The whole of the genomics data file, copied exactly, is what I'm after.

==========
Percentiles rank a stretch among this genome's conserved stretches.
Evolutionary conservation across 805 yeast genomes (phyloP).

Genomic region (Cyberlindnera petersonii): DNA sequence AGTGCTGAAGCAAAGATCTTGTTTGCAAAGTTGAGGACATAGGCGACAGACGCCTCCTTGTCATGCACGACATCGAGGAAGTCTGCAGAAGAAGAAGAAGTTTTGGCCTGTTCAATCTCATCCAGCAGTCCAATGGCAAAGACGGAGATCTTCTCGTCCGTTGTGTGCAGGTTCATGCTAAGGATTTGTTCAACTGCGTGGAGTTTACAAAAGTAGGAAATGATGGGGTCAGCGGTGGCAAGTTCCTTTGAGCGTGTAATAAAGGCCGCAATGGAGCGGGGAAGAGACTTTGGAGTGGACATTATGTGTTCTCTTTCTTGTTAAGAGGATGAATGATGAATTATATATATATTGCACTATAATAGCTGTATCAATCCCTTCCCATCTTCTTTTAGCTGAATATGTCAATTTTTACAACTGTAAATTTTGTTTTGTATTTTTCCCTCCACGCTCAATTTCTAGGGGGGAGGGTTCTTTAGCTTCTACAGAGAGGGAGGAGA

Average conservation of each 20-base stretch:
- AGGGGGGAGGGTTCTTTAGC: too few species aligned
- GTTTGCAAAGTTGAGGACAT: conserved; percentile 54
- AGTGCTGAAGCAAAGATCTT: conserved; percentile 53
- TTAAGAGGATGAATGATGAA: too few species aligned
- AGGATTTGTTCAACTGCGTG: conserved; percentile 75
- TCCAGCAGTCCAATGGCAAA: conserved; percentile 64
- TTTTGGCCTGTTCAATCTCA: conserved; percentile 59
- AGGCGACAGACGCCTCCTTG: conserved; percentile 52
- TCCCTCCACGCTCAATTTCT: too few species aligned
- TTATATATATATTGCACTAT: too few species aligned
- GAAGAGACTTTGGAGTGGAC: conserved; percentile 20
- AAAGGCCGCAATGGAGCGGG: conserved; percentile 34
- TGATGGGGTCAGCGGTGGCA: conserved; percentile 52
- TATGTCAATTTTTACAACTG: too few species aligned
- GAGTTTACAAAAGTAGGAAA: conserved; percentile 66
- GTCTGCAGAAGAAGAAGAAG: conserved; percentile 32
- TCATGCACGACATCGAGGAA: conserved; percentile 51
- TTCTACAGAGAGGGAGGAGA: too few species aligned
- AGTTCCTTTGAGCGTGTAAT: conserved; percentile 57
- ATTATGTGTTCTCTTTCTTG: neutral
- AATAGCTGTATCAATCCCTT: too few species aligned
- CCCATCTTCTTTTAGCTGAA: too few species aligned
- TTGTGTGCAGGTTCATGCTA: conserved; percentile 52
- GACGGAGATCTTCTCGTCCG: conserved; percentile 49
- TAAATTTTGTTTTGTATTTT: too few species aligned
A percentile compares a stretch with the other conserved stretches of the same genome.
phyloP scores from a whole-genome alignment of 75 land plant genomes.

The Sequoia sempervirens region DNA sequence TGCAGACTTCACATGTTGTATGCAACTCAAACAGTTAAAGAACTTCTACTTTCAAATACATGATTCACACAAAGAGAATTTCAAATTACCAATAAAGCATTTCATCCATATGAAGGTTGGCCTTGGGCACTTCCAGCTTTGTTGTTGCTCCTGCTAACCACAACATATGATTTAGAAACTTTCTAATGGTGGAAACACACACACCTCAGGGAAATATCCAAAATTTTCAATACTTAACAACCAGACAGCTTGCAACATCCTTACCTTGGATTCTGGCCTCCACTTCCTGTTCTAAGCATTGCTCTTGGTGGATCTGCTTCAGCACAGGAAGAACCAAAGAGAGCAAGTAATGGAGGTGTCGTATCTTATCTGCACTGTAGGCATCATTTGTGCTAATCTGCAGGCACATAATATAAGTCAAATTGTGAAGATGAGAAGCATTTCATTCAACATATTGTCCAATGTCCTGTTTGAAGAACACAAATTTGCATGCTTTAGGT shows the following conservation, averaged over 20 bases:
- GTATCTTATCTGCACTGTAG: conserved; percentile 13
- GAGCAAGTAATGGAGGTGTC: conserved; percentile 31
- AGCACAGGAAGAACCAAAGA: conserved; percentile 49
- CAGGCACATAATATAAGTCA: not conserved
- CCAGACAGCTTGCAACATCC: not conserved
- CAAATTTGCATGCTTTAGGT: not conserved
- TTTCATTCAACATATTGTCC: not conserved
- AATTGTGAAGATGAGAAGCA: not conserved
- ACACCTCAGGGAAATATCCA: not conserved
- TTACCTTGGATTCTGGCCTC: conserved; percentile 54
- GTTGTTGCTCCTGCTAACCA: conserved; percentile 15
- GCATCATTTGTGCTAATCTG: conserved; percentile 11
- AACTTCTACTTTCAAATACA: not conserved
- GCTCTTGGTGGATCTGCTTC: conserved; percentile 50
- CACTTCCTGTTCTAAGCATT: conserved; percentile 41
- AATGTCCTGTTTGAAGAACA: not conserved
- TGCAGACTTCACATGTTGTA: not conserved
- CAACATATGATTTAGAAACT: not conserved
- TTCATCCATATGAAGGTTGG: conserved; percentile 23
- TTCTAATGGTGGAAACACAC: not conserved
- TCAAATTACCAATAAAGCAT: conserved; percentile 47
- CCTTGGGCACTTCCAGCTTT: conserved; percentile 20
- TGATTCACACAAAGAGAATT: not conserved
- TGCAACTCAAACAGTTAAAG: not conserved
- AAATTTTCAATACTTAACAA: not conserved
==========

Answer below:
Percentiles rank a stretch among this genome's conserved stretches.
Evolutionary conservation across 805 yeast genomes (phyloP).

Genomic region (Cyberlindnera petersonii): DNA sequence AGTGCTGAAGCAAAGATCTTGTTTGCAAAGTTGAGGACATAGGCGACAGACGCCTCCTTGTCATGCACGACATCGAGGAAGTCTGCAGAAGAAGAAGAAGTTTTGGCCTGTTCAATCTCATCCAGCAGTCCAATGGCAAAGACGGAGATCTTCTCGTCCGTTGTGTGCAGGTTCATGCTAAGGATTTGTTCAACTGCGTGGAGTTTACAAAAGTAGGAAATGATGGGGTCAGCGGTGGCAAGTTCCTTTGAGCGTGTAATAAAGGCCGCAATGGAGCGGGGAAGAGACTTTGGAGTGGACATTATGTGTTCTCTTTCTTGTTAAGAGGATGAATGATGAATTATATATATATTGCACTATAATAGCTGTATCAATCCCTTCCCATCTTCTTTTAGCTGAATATGTCAATTTTTACAACTGTAAATTTTGTTTTGTATTTTTCCCTCCACGCTCAATTTCTAGGGGGGAGGGTTCTTTAGCTTCTACAGAGAGGGAGGAGA

Average conservation of each 20-base stretch:
- AGGGGGGAGGGTTCTTTAGC: too few species aligned
- GTTTGCAAAGTTGAGGACAT: conserved; percentile 54
- AGTGCTGAAGCAAAGATCTT: conserved; percentile 53
- TTAAGAGGATGAATGATGAA: too few species aligned
- AGGATTTGTTCAACTGCGTG: conserved; percentile 75
- TCCAGCAGTCCAATGGCAAA: conserved; percentile 64
- TTTTGGCCTGTTCAATCTCA: conserved; percentile 59
- AGGCGACAGACGCCTCCTTG: conserved; percentile 52
- TCCCTCCACGCTCAATTTCT: too few species aligned
- TTATATATATATTGCACTAT: too few species aligned
- GAAGAGACTTTGGAGTGGAC: conserved; percentile 20
- AAAGGCCGCAATGGAGCGGG: conserved; percentile 34
- TGATGGGGTCAGCGGTGGCA: conserved; percentile 52
- TATGTCAATTTTTACAACTG: too few species aligned
- GAGTTTACAAAAGTAGGAAA: conserved; percentile 66
- GTCTGCAGAAGAAGAAGAAG: conserved; percentile 32
- TCATGCACGACATCGAGGAA: conserved; percentile 51
- TTCTACAGAGAGGGAGGAGA: too few species aligned
- AGTTCCTTTGAGCGTGTAAT: conserved; percentile 57
- ATTATGTGTTCTCTTTCTTG: neutral
- AATAGCTGTATCAATCCCTT: too few species aligned
- CCCATCTTCTTTTAGCTGAA: too few species aligned
- TTGTGTGCAGGTTCATGCTA: conserved; percentile 52
- GACGGAGATCTTCTCGTCCG: conserved; percentile 49
- TAAATTTTGTTTTGTATTTT: too few species aligned
A percentile compares a stretch with the other conserved stretches of the same genome.
phyloP scores from a whole-genome alignment of 75 land plant genomes.

The Sequoia sempervirens region DNA sequence TGCAGACTTCACATGTTGTATGCAACTCAAACAGTTAAAGAACTTCTACTTTCAAATACATGATTCACACAAAGAGAATTTCAAATTACCAATAAAGCATTTCATCCATATGAAGGTTGGCCTTGGGCACTTCCAGCTTTGTTGTTGCTCCTGCTAACCACAACATATGATTTAGAAACTTTCTAATGGTGGAAACACACACACCTCAGGGAAATATCCAAAATTTTCAATACTTAACAACCAGACAGCTTGCAACATCCTTACCTTGGATTCTGGCCTCCACTTCCTGTTCTAAGCATTGCTCTTGGTGGATCTGCTTCAGCACAGGAAGAACCAAAGAGAGCAAGTAATGGAGGTGTCGTATCTTATCTGCACTGTAGGCATCATTTGTGCTAATCTGCAGGCACATAATATAAGTCAAATTGTGAAGATGAGAAGCATTTCATTCAACATATTGTCCAATGTCCTGTTTGAAGAACACAAATTTGCATGCTTTAGGT shows the following conservation, averaged over 20 bases:
- GTATCTTATCTGCACTGTAG: conserved; percentile 13
- GAGCAAGTAATGGAGGTGTC: conserved; percentile 31
- AGCACAGGAAGAACCAAAGA: conserved; percentile 49
- CAGGCACATAATATAAGTCA: not conserved
- CCAGACAGCTTGCAACATCC: not conserved
- CAAATTTGCATGCTTTAGGT: not conserved
- TTTCATTCAACATATTGTCC: not conserved
- AATTGTGAAGATGAGAAGCA: not conserved
- ACACCTCAGGGAAATATCCA: not conserved
- TTACCTTGGATTCTGGCCTC: conserved; percentile 54
- GTTGTTGCTCCTGCTAACCA: conserved; percentile 15
- GCATCATTTGTGCTAATCTG: conserved; percentile 11
- AACTTCTACTTTCAAATACA: not conserved
- GCTCTTGGTGGATCTGCTTC: conserved; percentile 50
- CACTTCCTGTTCTAAGCATT: conserved; percentile 41
- AATGTCCTGTTTGAAGAACA: not conserved
- TGCAGACTTCACATGTTGTA: not conserved
- CAACATATGATTTAGAAACT: not conserved
- TTCATCCATATGAAGGTTGG: conserved; percentile 23
- TTCTAATGGTGGAAACACAC: not conserved
- TCAAATTACCAATAAAGCAT: conserved; percentile 47
- CCTTGGGCACTTCCAGCTTT: conserved; percentile 20
- TGATTCACACAAAGAGAATT: not conserved
- TGCAACTCAAACAGTTAAAG: not conserved
- AAATTTTCAATACTTAACAA: not conserved